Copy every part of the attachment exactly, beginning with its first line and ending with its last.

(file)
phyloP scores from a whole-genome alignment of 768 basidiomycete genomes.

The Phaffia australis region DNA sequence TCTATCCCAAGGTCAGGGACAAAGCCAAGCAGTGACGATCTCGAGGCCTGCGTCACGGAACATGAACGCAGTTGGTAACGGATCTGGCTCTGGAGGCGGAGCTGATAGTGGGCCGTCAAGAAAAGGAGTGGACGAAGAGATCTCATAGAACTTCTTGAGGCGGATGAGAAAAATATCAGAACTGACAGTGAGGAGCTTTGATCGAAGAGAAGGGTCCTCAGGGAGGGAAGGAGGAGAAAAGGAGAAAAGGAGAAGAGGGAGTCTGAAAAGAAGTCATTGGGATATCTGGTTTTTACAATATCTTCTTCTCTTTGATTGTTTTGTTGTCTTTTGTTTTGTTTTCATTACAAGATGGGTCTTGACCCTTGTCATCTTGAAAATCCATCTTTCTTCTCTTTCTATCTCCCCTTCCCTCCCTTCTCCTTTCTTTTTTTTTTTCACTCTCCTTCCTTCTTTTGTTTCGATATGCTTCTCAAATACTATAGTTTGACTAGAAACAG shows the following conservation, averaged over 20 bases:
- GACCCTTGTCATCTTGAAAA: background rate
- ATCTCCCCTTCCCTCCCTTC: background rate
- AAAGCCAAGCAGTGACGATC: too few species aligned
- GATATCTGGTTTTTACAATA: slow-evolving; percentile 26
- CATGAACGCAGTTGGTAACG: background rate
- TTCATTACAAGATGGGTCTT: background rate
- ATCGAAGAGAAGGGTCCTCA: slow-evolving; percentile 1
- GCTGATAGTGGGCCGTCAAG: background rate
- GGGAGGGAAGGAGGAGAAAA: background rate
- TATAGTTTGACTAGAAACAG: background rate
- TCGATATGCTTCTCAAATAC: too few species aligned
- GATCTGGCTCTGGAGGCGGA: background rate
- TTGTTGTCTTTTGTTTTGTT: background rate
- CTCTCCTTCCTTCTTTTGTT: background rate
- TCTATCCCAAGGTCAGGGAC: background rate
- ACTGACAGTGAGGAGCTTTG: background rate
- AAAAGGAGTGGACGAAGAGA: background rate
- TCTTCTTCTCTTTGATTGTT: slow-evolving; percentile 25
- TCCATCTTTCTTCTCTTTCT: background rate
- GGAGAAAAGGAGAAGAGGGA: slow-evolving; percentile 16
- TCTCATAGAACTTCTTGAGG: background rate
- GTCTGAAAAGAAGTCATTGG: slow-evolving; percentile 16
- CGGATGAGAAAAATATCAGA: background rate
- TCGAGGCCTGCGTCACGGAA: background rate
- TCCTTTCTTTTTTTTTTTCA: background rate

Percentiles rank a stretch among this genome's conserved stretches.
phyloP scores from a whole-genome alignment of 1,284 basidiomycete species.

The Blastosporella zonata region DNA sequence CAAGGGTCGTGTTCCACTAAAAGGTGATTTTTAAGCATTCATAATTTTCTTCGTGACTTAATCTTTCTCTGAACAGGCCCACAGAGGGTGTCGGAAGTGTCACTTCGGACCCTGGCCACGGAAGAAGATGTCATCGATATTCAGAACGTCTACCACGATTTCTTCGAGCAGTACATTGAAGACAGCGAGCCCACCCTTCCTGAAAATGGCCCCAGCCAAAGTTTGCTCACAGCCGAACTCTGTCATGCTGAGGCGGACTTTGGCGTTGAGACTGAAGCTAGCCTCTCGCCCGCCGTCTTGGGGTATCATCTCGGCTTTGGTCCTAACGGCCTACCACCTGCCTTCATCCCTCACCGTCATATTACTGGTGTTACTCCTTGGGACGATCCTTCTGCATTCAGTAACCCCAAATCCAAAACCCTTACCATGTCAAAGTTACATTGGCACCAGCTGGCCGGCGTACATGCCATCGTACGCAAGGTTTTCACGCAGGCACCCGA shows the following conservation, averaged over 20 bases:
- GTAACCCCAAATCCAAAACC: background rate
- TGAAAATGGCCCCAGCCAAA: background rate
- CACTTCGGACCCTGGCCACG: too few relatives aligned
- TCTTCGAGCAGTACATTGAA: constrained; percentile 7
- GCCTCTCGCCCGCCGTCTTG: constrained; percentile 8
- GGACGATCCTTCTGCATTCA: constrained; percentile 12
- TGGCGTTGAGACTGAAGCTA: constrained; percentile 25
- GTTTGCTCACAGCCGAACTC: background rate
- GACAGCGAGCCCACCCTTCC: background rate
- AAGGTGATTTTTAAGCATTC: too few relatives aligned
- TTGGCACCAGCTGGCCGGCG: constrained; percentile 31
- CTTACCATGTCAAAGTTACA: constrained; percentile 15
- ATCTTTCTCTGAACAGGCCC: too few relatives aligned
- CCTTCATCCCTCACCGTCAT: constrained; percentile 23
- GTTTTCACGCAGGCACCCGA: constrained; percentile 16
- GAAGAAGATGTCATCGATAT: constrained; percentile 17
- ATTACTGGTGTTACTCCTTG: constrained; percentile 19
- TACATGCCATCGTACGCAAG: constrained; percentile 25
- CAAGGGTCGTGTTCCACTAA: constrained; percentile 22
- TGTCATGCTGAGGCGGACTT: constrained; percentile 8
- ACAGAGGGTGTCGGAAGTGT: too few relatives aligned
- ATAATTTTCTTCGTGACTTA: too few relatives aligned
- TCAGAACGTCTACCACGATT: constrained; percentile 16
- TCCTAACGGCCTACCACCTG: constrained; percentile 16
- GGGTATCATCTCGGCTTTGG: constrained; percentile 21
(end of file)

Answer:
phyloP scores from a whole-genome alignment of 768 basidiomycete genomes.

The Phaffia australis region DNA sequence TCTATCCCAAGGTCAGGGACAAAGCCAAGCAGTGACGATCTCGAGGCCTGCGTCACGGAACATGAACGCAGTTGGTAACGGATCTGGCTCTGGAGGCGGAGCTGATAGTGGGCCGTCAAGAAAAGGAGTGGACGAAGAGATCTCATAGAACTTCTTGAGGCGGATGAGAAAAATATCAGAACTGACAGTGAGGAGCTTTGATCGAAGAGAAGGGTCCTCAGGGAGGGAAGGAGGAGAAAAGGAGAAAAGGAGAAGAGGGAGTCTGAAAAGAAGTCATTGGGATATCTGGTTTTTACAATATCTTCTTCTCTTTGATTGTTTTGTTGTCTTTTGTTTTGTTTTCATTACAAGATGGGTCTTGACCCTTGTCATCTTGAAAATCCATCTTTCTTCTCTTTCTATCTCCCCTTCCCTCCCTTCTCCTTTCTTTTTTTTTTTCACTCTCCTTCCTTCTTTTGTTTCGATATGCTTCTCAAATACTATAGTTTGACTAGAAACAG shows the following conservation, averaged over 20 bases:
- GACCCTTGTCATCTTGAAAA: background rate
- ATCTCCCCTTCCCTCCCTTC: background rate
- AAAGCCAAGCAGTGACGATC: too few species aligned
- GATATCTGGTTTTTACAATA: slow-evolving; percentile 26
- CATGAACGCAGTTGGTAACG: background rate
- TTCATTACAAGATGGGTCTT: background rate
- ATCGAAGAGAAGGGTCCTCA: slow-evolving; percentile 1
- GCTGATAGTGGGCCGTCAAG: background rate
- GGGAGGGAAGGAGGAGAAAA: background rate
- TATAGTTTGACTAGAAACAG: background rate
- TCGATATGCTTCTCAAATAC: too few species aligned
- GATCTGGCTCTGGAGGCGGA: background rate
- TTGTTGTCTTTTGTTTTGTT: background rate
- CTCTCCTTCCTTCTTTTGTT: background rate
- TCTATCCCAAGGTCAGGGAC: background rate
- ACTGACAGTGAGGAGCTTTG: background rate
- AAAAGGAGTGGACGAAGAGA: background rate
- TCTTCTTCTCTTTGATTGTT: slow-evolving; percentile 25
- TCCATCTTTCTTCTCTTTCT: background rate
- GGAGAAAAGGAGAAGAGGGA: slow-evolving; percentile 16
- TCTCATAGAACTTCTTGAGG: background rate
- GTCTGAAAAGAAGTCATTGG: slow-evolving; percentile 16
- CGGATGAGAAAAATATCAGA: background rate
- TCGAGGCCTGCGTCACGGAA: background rate
- TCCTTTCTTTTTTTTTTTCA: background rate

Percentiles rank a stretch among this genome's conserved stretches.
phyloP scores from a whole-genome alignment of 1,284 basidiomycete species.

The Blastosporella zonata region DNA sequence CAAGGGTCGTGTTCCACTAAAAGGTGATTTTTAAGCATTCATAATTTTCTTCGTGACTTAATCTTTCTCTGAACAGGCCCACAGAGGGTGTCGGAAGTGTCACTTCGGACCCTGGCCACGGAAGAAGATGTCATCGATATTCAGAACGTCTACCACGATTTCTTCGAGCAGTACATTGAAGACAGCGAGCCCACCCTTCCTGAAAATGGCCCCAGCCAAAGTTTGCTCACAGCCGAACTCTGTCATGCTGAGGCGGACTTTGGCGTTGAGACTGAAGCTAGCCTCTCGCCCGCCGTCTTGGGGTATCATCTCGGCTTTGGTCCTAACGGCCTACCACCTGCCTTCATCCCTCACCGTCATATTACTGGTGTTACTCCTTGGGACGATCCTTCTGCATTCAGTAACCCCAAATCCAAAACCCTTACCATGTCAAAGTTACATTGGCACCAGCTGGCCGGCGTACATGCCATCGTACGCAAGGTTTTCACGCAGGCACCCGA shows the following conservation, averaged over 20 bases:
- GTAACCCCAAATCCAAAACC: background rate
- TGAAAATGGCCCCAGCCAAA: background rate
- CACTTCGGACCCTGGCCACG: too few relatives aligned
- TCTTCGAGCAGTACATTGAA: constrained; percentile 7
- GCCTCTCGCCCGCCGTCTTG: constrained; percentile 8
- GGACGATCCTTCTGCATTCA: constrained; percentile 12
- TGGCGTTGAGACTGAAGCTA: constrained; percentile 25
- GTTTGCTCACAGCCGAACTC: background rate
- GACAGCGAGCCCACCCTTCC: background rate
- AAGGTGATTTTTAAGCATTC: too few relatives aligned
- TTGGCACCAGCTGGCCGGCG: constrained; percentile 31
- CTTACCATGTCAAAGTTACA: constrained; percentile 15
- ATCTTTCTCTGAACAGGCCC: too few relatives aligned
- CCTTCATCCCTCACCGTCAT: constrained; percentile 23
- GTTTTCACGCAGGCACCCGA: constrained; percentile 16
- GAAGAAGATGTCATCGATAT: constrained; percentile 17
- ATTACTGGTGTTACTCCTTG: constrained; percentile 19
- TACATGCCATCGTACGCAAG: constrained; percentile 25
- CAAGGGTCGTGTTCCACTAA: constrained; percentile 22
- TGTCATGCTGAGGCGGACTT: constrained; percentile 8
- ACAGAGGGTGTCGGAAGTGT: too few relatives aligned
- ATAATTTTCTTCGTGACTTA: too few relatives aligned
- TCAGAACGTCTACCACGATT: constrained; percentile 16
- TCCTAACGGCCTACCACCTG: constrained; percentile 16
- GGGTATCATCTCGGCTTTGG: constrained; percentile 21